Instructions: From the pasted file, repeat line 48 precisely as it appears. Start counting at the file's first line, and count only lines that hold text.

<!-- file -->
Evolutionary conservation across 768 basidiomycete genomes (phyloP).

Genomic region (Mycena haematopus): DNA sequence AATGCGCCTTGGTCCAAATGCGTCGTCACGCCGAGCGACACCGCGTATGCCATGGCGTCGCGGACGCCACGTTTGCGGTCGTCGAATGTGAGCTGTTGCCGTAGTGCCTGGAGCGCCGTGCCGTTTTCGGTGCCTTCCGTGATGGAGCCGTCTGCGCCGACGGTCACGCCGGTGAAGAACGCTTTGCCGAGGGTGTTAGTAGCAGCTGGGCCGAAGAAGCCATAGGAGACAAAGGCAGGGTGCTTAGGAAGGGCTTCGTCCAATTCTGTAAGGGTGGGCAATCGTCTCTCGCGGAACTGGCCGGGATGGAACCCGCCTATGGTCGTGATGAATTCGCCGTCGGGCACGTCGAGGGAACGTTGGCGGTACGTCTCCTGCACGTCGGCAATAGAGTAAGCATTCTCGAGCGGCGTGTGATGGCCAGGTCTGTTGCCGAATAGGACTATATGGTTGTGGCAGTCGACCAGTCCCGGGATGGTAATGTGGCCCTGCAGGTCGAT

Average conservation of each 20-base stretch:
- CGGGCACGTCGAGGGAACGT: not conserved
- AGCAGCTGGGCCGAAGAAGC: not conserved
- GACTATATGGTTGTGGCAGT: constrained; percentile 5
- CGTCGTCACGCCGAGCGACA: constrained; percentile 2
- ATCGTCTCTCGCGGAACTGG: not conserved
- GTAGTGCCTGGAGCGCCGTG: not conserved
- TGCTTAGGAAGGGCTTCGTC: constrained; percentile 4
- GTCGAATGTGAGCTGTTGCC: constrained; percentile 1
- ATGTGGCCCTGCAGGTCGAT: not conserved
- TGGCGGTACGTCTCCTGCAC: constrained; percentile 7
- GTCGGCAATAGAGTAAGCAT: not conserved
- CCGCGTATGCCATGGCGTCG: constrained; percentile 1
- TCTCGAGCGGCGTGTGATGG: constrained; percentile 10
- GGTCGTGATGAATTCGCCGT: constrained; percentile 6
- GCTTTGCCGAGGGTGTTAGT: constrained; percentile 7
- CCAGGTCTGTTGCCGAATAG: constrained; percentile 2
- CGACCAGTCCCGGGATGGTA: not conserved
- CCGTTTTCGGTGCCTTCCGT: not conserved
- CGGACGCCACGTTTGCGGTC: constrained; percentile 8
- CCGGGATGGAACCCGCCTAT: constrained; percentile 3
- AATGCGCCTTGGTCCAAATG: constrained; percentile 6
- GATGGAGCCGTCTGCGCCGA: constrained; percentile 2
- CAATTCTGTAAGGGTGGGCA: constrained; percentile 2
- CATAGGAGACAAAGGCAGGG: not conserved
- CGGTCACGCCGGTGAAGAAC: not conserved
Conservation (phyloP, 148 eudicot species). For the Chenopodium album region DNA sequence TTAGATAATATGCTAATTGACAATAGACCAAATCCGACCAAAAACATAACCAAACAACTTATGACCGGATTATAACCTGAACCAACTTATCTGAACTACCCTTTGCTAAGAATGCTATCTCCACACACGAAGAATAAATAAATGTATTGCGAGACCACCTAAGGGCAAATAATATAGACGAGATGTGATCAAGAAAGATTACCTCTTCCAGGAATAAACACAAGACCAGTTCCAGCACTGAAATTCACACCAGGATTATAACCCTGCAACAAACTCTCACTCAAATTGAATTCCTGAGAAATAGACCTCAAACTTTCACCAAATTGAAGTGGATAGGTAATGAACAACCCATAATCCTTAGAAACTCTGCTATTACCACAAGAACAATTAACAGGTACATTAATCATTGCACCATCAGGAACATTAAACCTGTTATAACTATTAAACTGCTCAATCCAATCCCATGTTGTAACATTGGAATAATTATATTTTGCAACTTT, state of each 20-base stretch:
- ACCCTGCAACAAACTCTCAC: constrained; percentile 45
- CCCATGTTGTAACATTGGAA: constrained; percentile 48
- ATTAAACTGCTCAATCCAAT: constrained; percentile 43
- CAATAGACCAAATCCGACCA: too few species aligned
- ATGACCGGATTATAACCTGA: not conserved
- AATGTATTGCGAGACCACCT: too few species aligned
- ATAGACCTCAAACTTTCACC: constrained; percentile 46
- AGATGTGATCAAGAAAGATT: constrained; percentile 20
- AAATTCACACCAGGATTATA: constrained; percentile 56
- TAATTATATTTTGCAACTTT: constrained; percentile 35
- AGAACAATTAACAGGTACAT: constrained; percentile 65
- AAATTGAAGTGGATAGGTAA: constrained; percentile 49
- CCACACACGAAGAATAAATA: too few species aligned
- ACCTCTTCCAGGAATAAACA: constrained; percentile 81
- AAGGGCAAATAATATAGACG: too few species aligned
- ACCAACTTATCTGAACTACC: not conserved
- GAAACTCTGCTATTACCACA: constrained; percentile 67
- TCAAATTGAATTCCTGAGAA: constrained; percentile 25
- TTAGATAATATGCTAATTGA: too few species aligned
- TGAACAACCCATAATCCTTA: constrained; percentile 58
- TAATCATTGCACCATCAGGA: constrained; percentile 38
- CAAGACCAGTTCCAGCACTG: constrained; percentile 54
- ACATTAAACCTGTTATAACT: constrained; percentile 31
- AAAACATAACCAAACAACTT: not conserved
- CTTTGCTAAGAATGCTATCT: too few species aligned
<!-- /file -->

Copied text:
- TTAGATAATATGCTAATTGA: too few species aligned